Archive for the ‘Ethnic’ category

Kimchee seafood pancakes

July 16, 2022

We had these at a Korean food stall in a nearby H-Mart and fell in love. Why not make our own? They are quite easy and make for a quick dinner when served with some Korean pickles and a bowl of rice.

At the heart of these is, of course, kimchee. It’s widely available in Asian markets and even some better-stocked supermarkets. It’s also easy and satisfying to make your own if you have a bit of time and space in the fridge. It keeps for months, getting slowly more and more sour, and has dozens of uses beyond pancakes, such as biscuits, soups, and fried rice. A web search will turn up dozens of recipes; this is my current favorite: https://cooking.nytimes.com/recipes/1023243-tongbaechu-kimchi-whole-napa-cabbage-kimchi.

OK, on to the pancakes. You can vary the seafood, using all shrimp or adding some squid, etc.

  • 3/4 c medium size shrimp, raw
  • 1 small skinned fillet of cod, haddock, or similar fish
  • 1-1/2 c AP flour (or 1 c flour and 1/2 c rice flour)
  • 1/2 tsp salt
  • 1 egg beaten
  • 1 c roughly chopped kimchee
  • 1/4 c kimchee brine
  • 3-4 scallions
  • 1-1/2 c cold water (about)
  • Neutral oil for frying

For the sauce

  • 1/3 c light soy sauce (such as Kikkoman)
  • 1/3 c rice wine vinegar
  • 2 TB water
  • 1 tsp sesame oil
  • 2 tsp sugar
  • 1 TB toasted sesame seeds

Mix all the sauce ingredients and stir to dissolve the sugar. Set aside.

Peel, devein, and cut shrimp into 1/2″ pieces. Cut fish into same size chunks. You should have about 1-1/2 c seafood. Cut scallion whites and part of the greens into 1/2″ pieces.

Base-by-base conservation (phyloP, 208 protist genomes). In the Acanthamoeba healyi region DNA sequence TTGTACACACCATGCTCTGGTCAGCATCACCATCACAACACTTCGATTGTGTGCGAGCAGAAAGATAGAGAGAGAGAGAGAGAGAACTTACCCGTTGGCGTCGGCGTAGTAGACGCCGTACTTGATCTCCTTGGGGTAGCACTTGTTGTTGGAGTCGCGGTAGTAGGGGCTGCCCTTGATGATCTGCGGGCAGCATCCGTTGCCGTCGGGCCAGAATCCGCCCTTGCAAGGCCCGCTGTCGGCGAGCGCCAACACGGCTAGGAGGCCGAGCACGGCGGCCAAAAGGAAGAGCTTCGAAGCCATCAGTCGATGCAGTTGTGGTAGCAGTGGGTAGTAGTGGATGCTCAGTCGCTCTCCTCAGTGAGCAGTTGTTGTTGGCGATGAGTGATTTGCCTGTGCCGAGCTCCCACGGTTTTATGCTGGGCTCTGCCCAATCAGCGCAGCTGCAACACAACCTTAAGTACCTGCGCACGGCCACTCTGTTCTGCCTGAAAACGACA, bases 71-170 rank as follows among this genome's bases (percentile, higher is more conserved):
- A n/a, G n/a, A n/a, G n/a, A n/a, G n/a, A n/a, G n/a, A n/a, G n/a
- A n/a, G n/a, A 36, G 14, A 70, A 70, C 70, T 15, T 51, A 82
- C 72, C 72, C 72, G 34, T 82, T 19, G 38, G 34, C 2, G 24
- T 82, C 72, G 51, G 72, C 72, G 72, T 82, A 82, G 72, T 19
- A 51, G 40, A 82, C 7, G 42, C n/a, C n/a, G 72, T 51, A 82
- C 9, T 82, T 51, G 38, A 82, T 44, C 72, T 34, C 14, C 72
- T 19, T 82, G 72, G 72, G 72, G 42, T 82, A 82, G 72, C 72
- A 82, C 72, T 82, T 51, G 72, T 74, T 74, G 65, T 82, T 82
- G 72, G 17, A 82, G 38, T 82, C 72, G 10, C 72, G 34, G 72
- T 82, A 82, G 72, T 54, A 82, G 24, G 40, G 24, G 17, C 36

Mix the flour(s), salt, brine, most of the water, and egg to form a batter similar in consistency to what you use for traditional breakfast pancakes. Add a bit more water if needed. Stir in the seafood, scallions, and kimchee. Ready to cook!

You can make a couple of large (10-12 “) pancakes which you will cut up before serving. Or a larger number of smaller ones (5-6 “) for individual servings. To speed things along, you may want to have 2 or more pans going at once. Nonstick pans are best for this.

Heat your pans over medium high heat and add 1/8 inch neutral oil. When the oil is shimmering, ladle in some batter and spread to about 1/2 inch thickness. Cook undisturbed until the bottom is nicely browned, then flip and brown the second side. Poke with a fork to ensure it is cooked thru then remove from pan. If necessary, keep warm in a low oven while you cook the remaining pancakes.

Serve with the sauce which may be used for dipping or be drizzled on top.

Peanut-coconut chicken

March 26, 2022

This dish comes together quickly and is a nice change from more ordinary chicken recipes. I think of it as showing an African influence. Serve on basmati rice and pass chopped cilantro and/or scallions at the table.

Before cooking, have about 20-6 inch wooden skewers soaking in water for at least an hour.

  • 6 boned, skinned chicken thighs cut into 1 inch chunks
  • 1 tennis ball-sized onion, peeled and cut in chunks
  • 1/2 c unsweetened coconut milk
  • 3 TB natural (unsweetened) peanut butter
  • 2 TB tomato paste
  • 1 TB oil
  • 2 tsp ground cumin
  • 1/4 – 1/2 tsp cayenne pepper
  • 1/2 tsp powdered ginger
  • 1/2 tsp salt

Put all ingredients except the chicken in a food processor and zap to a paste. Put in a bowl with the chicken, mix well, and refrigerate for at least an hour. Thread a couple of chunks of chicken onto each skewer. Cook over a grill or under a broiler, turning as needed, until cooked thru and lightly charred–10 to 15 minutes. Serve immediately.

Note: you may be tempted to pass excess marinade at the table, but don’t. It has been in contact with raw chicken and is uncooked, so is not safe.

Vietnamese noodle salad with shrimp and chicken

September 17, 2021